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KCPS NEWS
KCPS orchestra students perform at the KCPS Fine Arts Showcase on Thursday, April 28, 2022.

"In schools, children need to have a place of belonging. They need to know they're accepted. They have to find their niche, that thing they’re good at,” said KCPS Deputy Superintendent Dr. Jennifer Collier.

Five people stand in the KCPS boardroom. They are smiling as one receives an award.

At the Wednesday, March 9, 2022, Board of Education meeting, three KCPS employees were recognized as “Terrific Teammates” for their contributions to their school communities.

A banner showing smiling children with the words "Enroll now for fall!"

Current KCPS students will automatically “roll up” to the next grade, and no action is required from parents/guardians at this time. Please do not submit an application for new enrollment, as this will cause processing delays.

A graphic of students attending schools wearing masks.

With guidance from our trusted community health partners, the Kansas City Public Schools Board of Directors and administration agreed on Wednesday, March 9, 2022, to end our mask mandate, effective immediately.

students in a bright, colorful classroom work on computers

On Jan. 29, 2022, 42 students from East High School, Lincoln College Prep and Lincoln Middle School competed against students from four other districts and three charter schools in the 2022 PREP-KC Math Relays. KCPS won 41 of 98 awards!

History of Charter Schools

The State laws for developing and regulating charter schools in Missouri were created in 1998 and were last amended in 2016. Missouri differs in who oversees charter schools. Nationally, almost 90 percent of charter schools are authorized by a local school district, but in Missouri, charter schools are authorized by universities or colleges, a statutorily created commission, or by the local school district, such as KCPS.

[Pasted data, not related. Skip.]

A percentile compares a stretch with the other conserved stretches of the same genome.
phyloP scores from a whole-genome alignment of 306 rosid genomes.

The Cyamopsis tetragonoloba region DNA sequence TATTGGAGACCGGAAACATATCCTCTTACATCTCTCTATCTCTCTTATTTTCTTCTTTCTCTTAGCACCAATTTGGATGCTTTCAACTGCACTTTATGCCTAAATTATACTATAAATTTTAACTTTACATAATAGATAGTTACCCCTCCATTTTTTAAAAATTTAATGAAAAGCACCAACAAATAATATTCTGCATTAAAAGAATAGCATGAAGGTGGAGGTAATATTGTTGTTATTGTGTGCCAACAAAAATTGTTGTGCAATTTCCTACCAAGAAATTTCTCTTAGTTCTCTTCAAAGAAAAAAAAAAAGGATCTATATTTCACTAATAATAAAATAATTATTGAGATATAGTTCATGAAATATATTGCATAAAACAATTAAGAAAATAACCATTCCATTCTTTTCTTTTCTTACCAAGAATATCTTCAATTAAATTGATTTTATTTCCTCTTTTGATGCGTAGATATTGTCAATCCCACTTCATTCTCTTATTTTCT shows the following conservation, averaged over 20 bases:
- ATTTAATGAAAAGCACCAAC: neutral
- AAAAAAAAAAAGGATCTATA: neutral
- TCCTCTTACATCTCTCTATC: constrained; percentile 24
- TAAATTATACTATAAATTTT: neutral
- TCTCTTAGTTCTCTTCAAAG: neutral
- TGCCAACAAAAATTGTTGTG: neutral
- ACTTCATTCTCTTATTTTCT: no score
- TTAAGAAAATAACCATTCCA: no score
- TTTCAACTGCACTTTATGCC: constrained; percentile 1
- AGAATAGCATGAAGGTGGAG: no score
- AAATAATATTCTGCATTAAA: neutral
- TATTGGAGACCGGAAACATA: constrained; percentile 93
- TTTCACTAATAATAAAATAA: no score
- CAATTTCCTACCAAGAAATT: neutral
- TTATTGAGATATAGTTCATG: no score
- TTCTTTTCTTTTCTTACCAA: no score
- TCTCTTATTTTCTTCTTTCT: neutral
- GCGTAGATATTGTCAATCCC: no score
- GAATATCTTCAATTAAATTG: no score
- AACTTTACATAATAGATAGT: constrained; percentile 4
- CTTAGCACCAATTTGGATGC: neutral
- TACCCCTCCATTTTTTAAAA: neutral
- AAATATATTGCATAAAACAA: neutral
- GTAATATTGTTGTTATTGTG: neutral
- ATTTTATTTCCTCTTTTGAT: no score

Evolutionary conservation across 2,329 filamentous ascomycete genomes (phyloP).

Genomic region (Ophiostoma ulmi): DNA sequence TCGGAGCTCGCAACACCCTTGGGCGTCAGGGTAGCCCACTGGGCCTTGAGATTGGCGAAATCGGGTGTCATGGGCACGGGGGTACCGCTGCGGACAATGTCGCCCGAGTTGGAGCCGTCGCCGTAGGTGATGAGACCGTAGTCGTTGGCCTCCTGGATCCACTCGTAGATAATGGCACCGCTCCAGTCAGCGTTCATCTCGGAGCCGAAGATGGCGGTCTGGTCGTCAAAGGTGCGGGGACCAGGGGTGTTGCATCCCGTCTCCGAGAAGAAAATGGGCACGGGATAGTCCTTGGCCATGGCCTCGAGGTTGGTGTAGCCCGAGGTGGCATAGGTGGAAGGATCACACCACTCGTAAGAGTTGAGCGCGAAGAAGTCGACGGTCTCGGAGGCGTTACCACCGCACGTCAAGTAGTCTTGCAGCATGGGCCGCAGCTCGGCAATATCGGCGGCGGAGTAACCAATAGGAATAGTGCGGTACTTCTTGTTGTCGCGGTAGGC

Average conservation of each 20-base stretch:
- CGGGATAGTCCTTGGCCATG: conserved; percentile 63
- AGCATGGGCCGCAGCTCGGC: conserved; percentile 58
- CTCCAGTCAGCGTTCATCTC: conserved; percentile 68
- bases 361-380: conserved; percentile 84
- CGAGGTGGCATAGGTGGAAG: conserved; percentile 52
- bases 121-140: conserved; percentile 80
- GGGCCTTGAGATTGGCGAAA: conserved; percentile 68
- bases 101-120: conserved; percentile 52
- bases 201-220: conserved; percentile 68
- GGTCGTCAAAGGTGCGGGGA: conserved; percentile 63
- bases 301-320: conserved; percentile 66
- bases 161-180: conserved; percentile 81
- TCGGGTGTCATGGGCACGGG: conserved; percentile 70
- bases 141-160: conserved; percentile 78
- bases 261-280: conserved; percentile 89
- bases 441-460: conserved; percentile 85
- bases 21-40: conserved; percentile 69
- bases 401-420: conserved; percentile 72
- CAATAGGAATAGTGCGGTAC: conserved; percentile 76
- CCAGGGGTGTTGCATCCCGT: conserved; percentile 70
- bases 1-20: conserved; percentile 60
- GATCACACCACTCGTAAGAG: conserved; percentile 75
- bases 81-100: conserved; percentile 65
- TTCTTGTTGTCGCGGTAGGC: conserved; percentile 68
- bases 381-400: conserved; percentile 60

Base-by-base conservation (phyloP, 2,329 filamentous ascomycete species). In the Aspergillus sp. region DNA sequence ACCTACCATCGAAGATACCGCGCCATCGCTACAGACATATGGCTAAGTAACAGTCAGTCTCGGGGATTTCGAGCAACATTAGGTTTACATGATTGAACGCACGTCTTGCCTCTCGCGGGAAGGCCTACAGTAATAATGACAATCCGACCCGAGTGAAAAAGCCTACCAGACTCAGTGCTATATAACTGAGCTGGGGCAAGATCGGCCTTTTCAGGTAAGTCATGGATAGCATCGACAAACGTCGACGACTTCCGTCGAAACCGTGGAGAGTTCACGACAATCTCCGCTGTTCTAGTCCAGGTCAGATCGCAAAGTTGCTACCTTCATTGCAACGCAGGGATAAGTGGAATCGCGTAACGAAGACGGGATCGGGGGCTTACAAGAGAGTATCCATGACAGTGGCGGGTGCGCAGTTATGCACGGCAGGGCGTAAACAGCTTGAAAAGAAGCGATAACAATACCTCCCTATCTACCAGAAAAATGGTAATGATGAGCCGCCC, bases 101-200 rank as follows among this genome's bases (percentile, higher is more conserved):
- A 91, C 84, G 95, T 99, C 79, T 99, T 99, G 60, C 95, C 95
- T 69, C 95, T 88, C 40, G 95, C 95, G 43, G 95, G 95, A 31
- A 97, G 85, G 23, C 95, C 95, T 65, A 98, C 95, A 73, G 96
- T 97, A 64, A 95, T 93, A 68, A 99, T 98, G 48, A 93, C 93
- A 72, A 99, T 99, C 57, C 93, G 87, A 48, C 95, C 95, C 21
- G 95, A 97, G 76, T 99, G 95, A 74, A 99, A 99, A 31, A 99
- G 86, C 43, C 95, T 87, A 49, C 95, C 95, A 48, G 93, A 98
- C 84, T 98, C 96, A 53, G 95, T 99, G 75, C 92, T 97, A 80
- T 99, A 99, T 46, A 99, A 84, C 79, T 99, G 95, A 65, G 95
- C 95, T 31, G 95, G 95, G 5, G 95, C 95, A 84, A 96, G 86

The current legislation allows the development of charter schools throughout the entire state of Missouri. Under current Missouri law, charter public schools are only allowed to operate in:

  • The Kansas City and St. Louis school districts.
  • In a school district that has been declared unaccredited or classified as provisionally accredited and has received scores on its annual performance report consistent with a classification of provisionally accredited or unaccredited for three consecutive years.
  • In an accredited school district with the school board acting as the sponsor.

There are some similarities and differences between charter schools and traditional public schools.

Similarities

  • Open enrollment is required until capacity is reached. Lottery system may be necessary.
  • Special Education services are required.
  • Federal programs and grants may be used.
  • Participation in the statewide assessment is required.

Differences

  • The governing board of charter schools is appointed, not elected.
  • Teacher certification – 20 percent of teaching staff in a charter school is allowed to be non-certificated.
  • High-risk designation is mandated by Missouri statutes.
  • Charter School student enrollment capacity is limited.
  • Charter schools are exempt from all laws other than the specific statutes governing Missouri charter schools.
  • The sponsor receives 1.5 percent of per-pupil funding to sponsors for oversight expenses.
  • The charter school may be closed if it fails to meet the tenants of the charter.

Guidance on becoming a charter school is provided by the Missouri Charter Public School Association, an association supporting the advancement of Charter schools in Missouri.

New School Development Guide

Additional information can be found on the Missouri Department of Elementary and Secondary Education website.

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